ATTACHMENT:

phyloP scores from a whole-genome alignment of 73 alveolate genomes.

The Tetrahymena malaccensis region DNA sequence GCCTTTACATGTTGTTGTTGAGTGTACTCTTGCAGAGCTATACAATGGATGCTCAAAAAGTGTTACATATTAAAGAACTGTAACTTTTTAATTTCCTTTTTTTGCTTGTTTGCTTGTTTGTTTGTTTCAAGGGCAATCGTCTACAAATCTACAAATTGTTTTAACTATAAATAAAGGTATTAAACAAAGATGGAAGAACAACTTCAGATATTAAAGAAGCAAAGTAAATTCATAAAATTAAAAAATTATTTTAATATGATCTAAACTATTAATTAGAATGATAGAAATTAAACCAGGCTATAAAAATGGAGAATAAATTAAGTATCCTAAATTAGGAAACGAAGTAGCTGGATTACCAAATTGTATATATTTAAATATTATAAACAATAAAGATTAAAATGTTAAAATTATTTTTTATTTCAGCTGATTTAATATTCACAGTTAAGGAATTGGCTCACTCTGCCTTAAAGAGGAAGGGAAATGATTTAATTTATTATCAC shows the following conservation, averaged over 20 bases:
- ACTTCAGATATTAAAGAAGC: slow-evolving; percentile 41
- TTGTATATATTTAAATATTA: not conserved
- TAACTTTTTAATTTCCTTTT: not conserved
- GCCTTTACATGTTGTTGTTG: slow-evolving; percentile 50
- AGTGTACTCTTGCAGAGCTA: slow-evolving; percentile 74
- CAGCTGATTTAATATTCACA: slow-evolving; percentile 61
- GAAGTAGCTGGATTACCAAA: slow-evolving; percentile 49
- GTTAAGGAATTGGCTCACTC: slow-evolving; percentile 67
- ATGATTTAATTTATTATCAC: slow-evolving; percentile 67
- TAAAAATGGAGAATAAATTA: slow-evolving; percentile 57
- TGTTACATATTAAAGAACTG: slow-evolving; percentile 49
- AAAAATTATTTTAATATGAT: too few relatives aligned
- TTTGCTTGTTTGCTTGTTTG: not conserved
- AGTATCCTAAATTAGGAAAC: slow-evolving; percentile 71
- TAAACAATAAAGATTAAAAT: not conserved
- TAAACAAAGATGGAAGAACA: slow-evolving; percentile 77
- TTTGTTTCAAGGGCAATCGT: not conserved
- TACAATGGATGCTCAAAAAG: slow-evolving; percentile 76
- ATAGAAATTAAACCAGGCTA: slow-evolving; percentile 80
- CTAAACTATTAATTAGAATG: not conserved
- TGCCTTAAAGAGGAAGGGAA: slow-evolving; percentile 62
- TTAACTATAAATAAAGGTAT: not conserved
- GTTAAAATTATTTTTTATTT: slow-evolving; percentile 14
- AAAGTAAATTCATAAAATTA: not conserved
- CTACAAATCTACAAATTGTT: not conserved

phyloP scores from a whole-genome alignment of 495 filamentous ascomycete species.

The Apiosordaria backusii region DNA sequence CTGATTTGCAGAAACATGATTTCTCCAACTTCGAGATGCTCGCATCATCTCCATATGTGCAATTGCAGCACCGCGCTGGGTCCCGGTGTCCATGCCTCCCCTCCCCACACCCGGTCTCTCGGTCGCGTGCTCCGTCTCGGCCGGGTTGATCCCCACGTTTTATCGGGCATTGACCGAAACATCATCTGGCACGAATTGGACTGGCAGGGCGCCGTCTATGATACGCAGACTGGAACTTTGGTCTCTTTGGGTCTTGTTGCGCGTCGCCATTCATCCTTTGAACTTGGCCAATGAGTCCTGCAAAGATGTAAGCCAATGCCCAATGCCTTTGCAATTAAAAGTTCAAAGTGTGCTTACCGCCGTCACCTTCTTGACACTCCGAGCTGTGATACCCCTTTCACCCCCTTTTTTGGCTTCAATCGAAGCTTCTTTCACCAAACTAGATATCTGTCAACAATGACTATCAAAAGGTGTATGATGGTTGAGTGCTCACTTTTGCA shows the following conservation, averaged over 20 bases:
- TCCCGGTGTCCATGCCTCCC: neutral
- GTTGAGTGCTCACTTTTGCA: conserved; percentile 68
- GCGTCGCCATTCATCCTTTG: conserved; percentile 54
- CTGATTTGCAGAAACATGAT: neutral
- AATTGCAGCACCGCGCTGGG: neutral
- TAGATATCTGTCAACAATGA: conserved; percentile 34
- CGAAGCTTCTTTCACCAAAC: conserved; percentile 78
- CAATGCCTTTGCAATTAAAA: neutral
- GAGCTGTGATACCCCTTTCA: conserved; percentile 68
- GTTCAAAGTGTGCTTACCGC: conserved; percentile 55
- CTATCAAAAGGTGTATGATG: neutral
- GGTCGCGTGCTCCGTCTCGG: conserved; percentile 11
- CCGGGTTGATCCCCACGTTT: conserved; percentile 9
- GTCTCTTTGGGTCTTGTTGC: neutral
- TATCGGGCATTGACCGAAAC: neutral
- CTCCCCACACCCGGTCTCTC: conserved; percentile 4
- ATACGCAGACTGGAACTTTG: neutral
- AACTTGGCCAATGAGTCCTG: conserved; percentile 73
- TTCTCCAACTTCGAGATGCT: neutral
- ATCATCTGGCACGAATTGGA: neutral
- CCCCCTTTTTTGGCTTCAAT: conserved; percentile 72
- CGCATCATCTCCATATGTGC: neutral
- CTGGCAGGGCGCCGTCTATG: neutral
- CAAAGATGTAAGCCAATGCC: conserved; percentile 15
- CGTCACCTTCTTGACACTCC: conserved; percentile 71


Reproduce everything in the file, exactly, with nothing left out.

phyloP scores from a whole-genome alignment of 73 alveolate genomes.

The Tetrahymena malaccensis region DNA sequence GCCTTTACATGTTGTTGTTGAGTGTACTCTTGCAGAGCTATACAATGGATGCTCAAAAAGTGTTACATATTAAAGAACTGTAACTTTTTAATTTCCTTTTTTTGCTTGTTTGCTTGTTTGTTTGTTTCAAGGGCAATCGTCTACAAATCTACAAATTGTTTTAACTATAAATAAAGGTATTAAACAAAGATGGAAGAACAACTTCAGATATTAAAGAAGCAAAGTAAATTCATAAAATTAAAAAATTATTTTAATATGATCTAAACTATTAATTAGAATGATAGAAATTAAACCAGGCTATAAAAATGGAGAATAAATTAAGTATCCTAAATTAGGAAACGAAGTAGCTGGATTACCAAATTGTATATATTTAAATATTATAAACAATAAAGATTAAAATGTTAAAATTATTTTTTATTTCAGCTGATTTAATATTCACAGTTAAGGAATTGGCTCACTCTGCCTTAAAGAGGAAGGGAAATGATTTAATTTATTATCAC shows the following conservation, averaged over 20 bases:
- ACTTCAGATATTAAAGAAGC: slow-evolving; percentile 41
- TTGTATATATTTAAATATTA: not conserved
- TAACTTTTTAATTTCCTTTT: not conserved
- GCCTTTACATGTTGTTGTTG: slow-evolving; percentile 50
- AGTGTACTCTTGCAGAGCTA: slow-evolving; percentile 74
- CAGCTGATTTAATATTCACA: slow-evolving; percentile 61
- GAAGTAGCTGGATTACCAAA: slow-evolving; percentile 49
- GTTAAGGAATTGGCTCACTC: slow-evolving; percentile 67
- ATGATTTAATTTATTATCAC: slow-evolving; percentile 67
- TAAAAATGGAGAATAAATTA: slow-evolving; percentile 57
- TGTTACATATTAAAGAACTG: slow-evolving; percentile 49
- AAAAATTATTTTAATATGAT: too few relatives aligned
- TTTGCTTGTTTGCTTGTTTG: not conserved
- AGTATCCTAAATTAGGAAAC: slow-evolving; percentile 71
- TAAACAATAAAGATTAAAAT: not conserved
- TAAACAAAGATGGAAGAACA: slow-evolving; percentile 77
- TTTGTTTCAAGGGCAATCGT: not conserved
- TACAATGGATGCTCAAAAAG: slow-evolving; percentile 76
- ATAGAAATTAAACCAGGCTA: slow-evolving; percentile 80
- CTAAACTATTAATTAGAATG: not conserved
- TGCCTTAAAGAGGAAGGGAA: slow-evolving; percentile 62
- TTAACTATAAATAAAGGTAT: not conserved
- GTTAAAATTATTTTTTATTT: slow-evolving; percentile 14
- AAAGTAAATTCATAAAATTA: not conserved
- CTACAAATCTACAAATTGTT: not conserved

phyloP scores from a whole-genome alignment of 495 filamentous ascomycete species.

The Apiosordaria backusii region DNA sequence CTGATTTGCAGAAACATGATTTCTCCAACTTCGAGATGCTCGCATCATCTCCATATGTGCAATTGCAGCACCGCGCTGGGTCCCGGTGTCCATGCCTCCCCTCCCCACACCCGGTCTCTCGGTCGCGTGCTCCGTCTCGGCCGGGTTGATCCCCACGTTTTATCGGGCATTGACCGAAACATCATCTGGCACGAATTGGACTGGCAGGGCGCCGTCTATGATACGCAGACTGGAACTTTGGTCTCTTTGGGTCTTGTTGCGCGTCGCCATTCATCCTTTGAACTTGGCCAATGAGTCCTGCAAAGATGTAAGCCAATGCCCAATGCCTTTGCAATTAAAAGTTCAAAGTGTGCTTACCGCCGTCACCTTCTTGACACTCCGAGCTGTGATACCCCTTTCACCCCCTTTTTTGGCTTCAATCGAAGCTTCTTTCACCAAACTAGATATCTGTCAACAATGACTATCAAAAGGTGTATGATGGTTGAGTGCTCACTTTTGCA shows the following conservation, averaged over 20 bases:
- TCCCGGTGTCCATGCCTCCC: neutral
- GTTGAGTGCTCACTTTTGCA: conserved; percentile 68
- GCGTCGCCATTCATCCTTTG: conserved; percentile 54
- CTGATTTGCAGAAACATGAT: neutral
- AATTGCAGCACCGCGCTGGG: neutral
- TAGATATCTGTCAACAATGA: conserved; percentile 34
- CGAAGCTTCTTTCACCAAAC: conserved; percentile 78
- CAATGCCTTTGCAATTAAAA: neutral
- GAGCTGTGATACCCCTTTCA: conserved; percentile 68
- GTTCAAAGTGTGCTTACCGC: conserved; percentile 55
- CTATCAAAAGGTGTATGATG: neutral
- GGTCGCGTGCTCCGTCTCGG: conserved; percentile 11
- CCGGGTTGATCCCCACGTTT: conserved; percentile 9
- GTCTCTTTGGGTCTTGTTGC: neutral
- TATCGGGCATTGACCGAAAC: neutral
- CTCCCCACACCCGGTCTCTC: conserved; percentile 4
- ATACGCAGACTGGAACTTTG: neutral
- AACTTGGCCAATGAGTCCTG: conserved; percentile 73
- TTCTCCAACTTCGAGATGCT: neutral
- ATCATCTGGCACGAATTGGA: neutral
- CCCCCTTTTTTGGCTTCAAT: conserved; percentile 72
- CGCATCATCTCCATATGTGC: neutral
- CTGGCAGGGCGCCGTCTATG: neutral
- CAAAGATGTAAGCCAATGCC: conserved; percentile 15
- CGTCACCTTCTTGACACTCC: conserved; percentile 71